Gov. Abbott Takes Aim at Texas Sheriffs Who Reduce Cooperation with ICE [UPDATED]

Hundreds of United We Dream marchers protested outside of the Harris County Sheriff's Office, urging former Sheriff Hickman not to renew 287(g), which he did.
Hundreds of United We Dream marchers protested outside of the Harris County Sheriff's Office, urging former Sheriff Hickman not to renew 287(g), which he did. Gilbert Bernal
Hundreds of United We Dream marchers protested outside of the Harris County Sheriff's Office, urging former Sheriff Hickman not to renew 287(g), which he did. - GILBERT BERNAL
Hundreds of United We Dream marchers protested outside of the Harris County Sheriff's Office, urging former Sheriff Hickman not to renew 287(g), which he did.
Gilbert Bernal
In Trumpian fashion, Governor Greg Abbott took to Twitter late Friday to rebuke Travis County Sheriff Sally Hernandez for adopting a policy that significantly reduces her office's cooperation with federal immigration officials.

"Stiffer penalties coming," he warned.

Those potential penalties arrived on Sheriff Hernandez's desk Monday morning in a letter Abbott addressed to her, threatening to take away $1.8 million in state criminal justice grant money unless Hernandez agrees to fully cooperate with U.S. Immigration and Customs Enforcement officials and place immigration detainers on any inmates in her jail whose immigration status is in question.

The partnership between the feds and local law enforcement agencies is otherwise known as the 287(g) program, in which jails facilitate deportation of undocumented immigrants by detaining them until ICE picks them up. It's a partnership Hernandez partially discontinued Friday, and which Harris County Sheriff Ed Gonzalez also said during his campaign that he wanted to eliminate.

Under Hernandez's new policy, the jail would only honor ICE detainers placed on those charged with capital murder, aggravated sexual assault or continuous smuggling of persons. Otherwise, for any other offense, the feds will need a court order or an arrest warrant before the Travis County Jail continues to detain people who are otherwise free to be released on bond or after their case is dismissed. Holding them any longer, Hernandez said, is a violation of due process rights.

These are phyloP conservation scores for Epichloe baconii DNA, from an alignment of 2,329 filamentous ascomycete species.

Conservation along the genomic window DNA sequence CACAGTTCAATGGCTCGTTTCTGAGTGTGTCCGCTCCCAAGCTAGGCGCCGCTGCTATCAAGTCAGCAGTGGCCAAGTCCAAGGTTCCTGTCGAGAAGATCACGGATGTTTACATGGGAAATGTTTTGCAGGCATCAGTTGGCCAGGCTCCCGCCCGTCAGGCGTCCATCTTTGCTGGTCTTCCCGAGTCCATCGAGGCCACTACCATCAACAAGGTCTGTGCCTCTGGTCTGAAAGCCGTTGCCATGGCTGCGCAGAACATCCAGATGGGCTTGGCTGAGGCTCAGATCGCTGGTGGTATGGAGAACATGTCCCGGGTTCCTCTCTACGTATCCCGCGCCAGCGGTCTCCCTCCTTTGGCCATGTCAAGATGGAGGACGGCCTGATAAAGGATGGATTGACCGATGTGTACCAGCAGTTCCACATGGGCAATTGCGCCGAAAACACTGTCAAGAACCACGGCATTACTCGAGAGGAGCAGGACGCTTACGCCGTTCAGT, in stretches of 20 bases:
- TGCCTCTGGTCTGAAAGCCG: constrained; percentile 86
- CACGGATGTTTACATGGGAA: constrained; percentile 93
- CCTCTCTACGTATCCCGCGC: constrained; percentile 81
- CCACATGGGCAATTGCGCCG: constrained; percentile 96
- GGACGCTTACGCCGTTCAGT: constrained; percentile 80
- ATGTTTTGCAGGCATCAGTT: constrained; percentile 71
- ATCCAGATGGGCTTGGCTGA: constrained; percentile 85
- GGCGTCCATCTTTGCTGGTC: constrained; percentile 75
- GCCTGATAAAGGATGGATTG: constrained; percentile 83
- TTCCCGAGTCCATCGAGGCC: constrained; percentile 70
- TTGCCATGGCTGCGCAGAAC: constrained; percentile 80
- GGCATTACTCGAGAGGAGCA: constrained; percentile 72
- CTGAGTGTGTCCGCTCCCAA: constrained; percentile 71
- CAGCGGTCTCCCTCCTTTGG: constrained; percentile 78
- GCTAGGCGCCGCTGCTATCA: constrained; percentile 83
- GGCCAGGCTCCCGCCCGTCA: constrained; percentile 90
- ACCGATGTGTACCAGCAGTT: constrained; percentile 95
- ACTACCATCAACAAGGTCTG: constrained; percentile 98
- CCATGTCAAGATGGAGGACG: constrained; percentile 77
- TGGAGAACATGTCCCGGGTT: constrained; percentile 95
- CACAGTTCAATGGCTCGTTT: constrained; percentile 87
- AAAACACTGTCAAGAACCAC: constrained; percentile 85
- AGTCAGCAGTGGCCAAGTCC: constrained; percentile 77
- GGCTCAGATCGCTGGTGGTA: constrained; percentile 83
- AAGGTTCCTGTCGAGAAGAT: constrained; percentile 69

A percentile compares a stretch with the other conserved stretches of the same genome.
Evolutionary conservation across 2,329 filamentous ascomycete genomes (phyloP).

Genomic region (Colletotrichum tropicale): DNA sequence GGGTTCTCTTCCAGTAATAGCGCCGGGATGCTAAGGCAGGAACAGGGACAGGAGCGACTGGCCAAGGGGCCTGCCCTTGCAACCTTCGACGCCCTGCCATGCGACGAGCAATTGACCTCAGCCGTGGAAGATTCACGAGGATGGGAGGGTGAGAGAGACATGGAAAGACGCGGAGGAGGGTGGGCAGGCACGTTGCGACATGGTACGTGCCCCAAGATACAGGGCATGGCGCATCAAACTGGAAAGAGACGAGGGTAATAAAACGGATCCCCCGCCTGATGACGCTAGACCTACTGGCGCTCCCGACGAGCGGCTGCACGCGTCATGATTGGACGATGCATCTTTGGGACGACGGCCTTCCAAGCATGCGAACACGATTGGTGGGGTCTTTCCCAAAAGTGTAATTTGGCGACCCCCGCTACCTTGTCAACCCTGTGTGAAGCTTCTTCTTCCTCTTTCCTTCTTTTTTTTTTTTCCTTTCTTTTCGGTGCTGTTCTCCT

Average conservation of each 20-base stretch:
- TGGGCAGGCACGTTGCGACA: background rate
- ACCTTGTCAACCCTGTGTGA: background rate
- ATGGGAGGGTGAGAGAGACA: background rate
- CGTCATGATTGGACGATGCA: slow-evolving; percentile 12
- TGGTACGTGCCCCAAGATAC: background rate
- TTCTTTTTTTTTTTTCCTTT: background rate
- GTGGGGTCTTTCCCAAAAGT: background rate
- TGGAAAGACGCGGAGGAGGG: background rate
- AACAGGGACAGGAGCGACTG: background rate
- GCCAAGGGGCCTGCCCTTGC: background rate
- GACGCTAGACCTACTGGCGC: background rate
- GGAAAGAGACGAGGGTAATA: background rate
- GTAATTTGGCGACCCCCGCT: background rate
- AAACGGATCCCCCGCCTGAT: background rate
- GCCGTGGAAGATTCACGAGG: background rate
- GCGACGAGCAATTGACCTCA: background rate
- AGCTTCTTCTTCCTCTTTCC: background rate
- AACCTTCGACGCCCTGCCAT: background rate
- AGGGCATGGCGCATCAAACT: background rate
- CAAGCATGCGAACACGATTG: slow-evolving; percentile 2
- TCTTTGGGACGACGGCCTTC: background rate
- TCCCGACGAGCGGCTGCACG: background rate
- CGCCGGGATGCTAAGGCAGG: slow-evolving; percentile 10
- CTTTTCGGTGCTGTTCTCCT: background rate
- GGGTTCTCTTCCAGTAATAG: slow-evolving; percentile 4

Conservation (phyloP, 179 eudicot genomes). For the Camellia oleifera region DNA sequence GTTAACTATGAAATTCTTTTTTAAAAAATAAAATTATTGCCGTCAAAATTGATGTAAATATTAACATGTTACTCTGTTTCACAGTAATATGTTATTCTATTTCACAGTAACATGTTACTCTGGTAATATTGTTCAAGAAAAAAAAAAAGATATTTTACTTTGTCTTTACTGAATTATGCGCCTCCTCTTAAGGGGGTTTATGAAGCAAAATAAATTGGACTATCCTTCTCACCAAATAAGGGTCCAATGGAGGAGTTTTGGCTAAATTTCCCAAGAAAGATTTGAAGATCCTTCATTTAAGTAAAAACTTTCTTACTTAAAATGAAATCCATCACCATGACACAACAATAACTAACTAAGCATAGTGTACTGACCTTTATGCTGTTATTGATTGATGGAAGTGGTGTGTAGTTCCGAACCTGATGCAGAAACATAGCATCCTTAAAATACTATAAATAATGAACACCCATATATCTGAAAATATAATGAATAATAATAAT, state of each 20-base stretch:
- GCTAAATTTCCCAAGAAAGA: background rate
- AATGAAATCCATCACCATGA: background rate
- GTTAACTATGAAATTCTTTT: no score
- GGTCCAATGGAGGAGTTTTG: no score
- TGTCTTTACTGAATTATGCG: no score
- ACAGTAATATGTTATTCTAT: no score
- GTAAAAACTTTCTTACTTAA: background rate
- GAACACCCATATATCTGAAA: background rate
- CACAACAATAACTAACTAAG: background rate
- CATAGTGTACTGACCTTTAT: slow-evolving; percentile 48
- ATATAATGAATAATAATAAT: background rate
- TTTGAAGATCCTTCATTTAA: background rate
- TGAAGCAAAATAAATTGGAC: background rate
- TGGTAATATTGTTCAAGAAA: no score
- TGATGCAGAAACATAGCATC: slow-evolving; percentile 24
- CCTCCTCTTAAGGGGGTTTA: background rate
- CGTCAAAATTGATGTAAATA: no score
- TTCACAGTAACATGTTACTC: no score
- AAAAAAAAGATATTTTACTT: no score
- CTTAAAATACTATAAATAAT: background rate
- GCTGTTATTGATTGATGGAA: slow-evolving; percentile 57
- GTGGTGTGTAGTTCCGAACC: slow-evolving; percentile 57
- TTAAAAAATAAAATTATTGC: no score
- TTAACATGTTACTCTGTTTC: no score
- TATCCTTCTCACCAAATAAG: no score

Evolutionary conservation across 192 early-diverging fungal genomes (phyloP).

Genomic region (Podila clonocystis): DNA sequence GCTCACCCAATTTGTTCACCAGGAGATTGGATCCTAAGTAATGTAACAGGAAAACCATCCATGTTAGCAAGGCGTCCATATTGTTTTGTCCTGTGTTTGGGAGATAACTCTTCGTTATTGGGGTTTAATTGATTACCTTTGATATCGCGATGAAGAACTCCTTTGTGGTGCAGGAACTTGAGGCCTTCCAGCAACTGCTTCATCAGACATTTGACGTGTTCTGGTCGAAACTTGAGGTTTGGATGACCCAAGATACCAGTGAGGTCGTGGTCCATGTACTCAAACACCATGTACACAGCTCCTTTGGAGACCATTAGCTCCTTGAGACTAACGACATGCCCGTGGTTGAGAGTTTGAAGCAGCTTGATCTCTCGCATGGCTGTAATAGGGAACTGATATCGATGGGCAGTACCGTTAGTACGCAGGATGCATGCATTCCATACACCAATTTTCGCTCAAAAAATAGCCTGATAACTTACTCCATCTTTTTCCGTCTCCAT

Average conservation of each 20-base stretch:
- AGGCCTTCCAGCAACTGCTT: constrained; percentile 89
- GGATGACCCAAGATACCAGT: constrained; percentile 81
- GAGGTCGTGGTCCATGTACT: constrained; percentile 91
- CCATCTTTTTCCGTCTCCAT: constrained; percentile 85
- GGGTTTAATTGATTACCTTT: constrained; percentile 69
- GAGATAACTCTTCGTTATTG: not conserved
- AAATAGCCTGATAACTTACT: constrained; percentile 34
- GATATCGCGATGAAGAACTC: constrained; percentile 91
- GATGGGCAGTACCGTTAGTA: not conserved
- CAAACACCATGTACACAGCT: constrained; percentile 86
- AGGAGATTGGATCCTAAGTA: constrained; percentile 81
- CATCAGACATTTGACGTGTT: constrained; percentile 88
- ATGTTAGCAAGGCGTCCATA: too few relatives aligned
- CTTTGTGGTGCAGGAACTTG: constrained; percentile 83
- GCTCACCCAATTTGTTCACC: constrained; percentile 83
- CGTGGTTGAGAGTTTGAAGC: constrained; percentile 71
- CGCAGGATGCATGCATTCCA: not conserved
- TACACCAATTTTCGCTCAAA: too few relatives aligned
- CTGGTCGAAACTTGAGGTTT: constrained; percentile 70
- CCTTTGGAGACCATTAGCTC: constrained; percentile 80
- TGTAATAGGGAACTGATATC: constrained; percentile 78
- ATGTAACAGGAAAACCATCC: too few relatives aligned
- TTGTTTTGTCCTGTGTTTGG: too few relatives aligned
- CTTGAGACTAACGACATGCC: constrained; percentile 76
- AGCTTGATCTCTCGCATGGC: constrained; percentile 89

Still, even though Hernandez still plans to work with ICE in one way or another, Abbott appears to have construed her policy as total noncompliance with ICE. And for a sheriff who said he wanted to dump the 287(g) program entirely in Harris County, it's possible that the governor's promised retaliation may complicate Gonzalez's plans.

Sheriff Gonzalez made eliminating 287(g) a regular part of his campaign, one that was centered on criminal-justice reform. As his campaign website still states: "It is time for the 287(g) be out of the Harris County jail. Congress must work to pass comprehensive immigration reform. Its failure to do so should not require local agencies to do its work. The current 287(g) program is a strain on valuable police resources and taxpayer’s money. Worse, it is a violation of due process rights and leads to racial profiling, the separation of families and a mistrust of deputies. Harris County deserves better."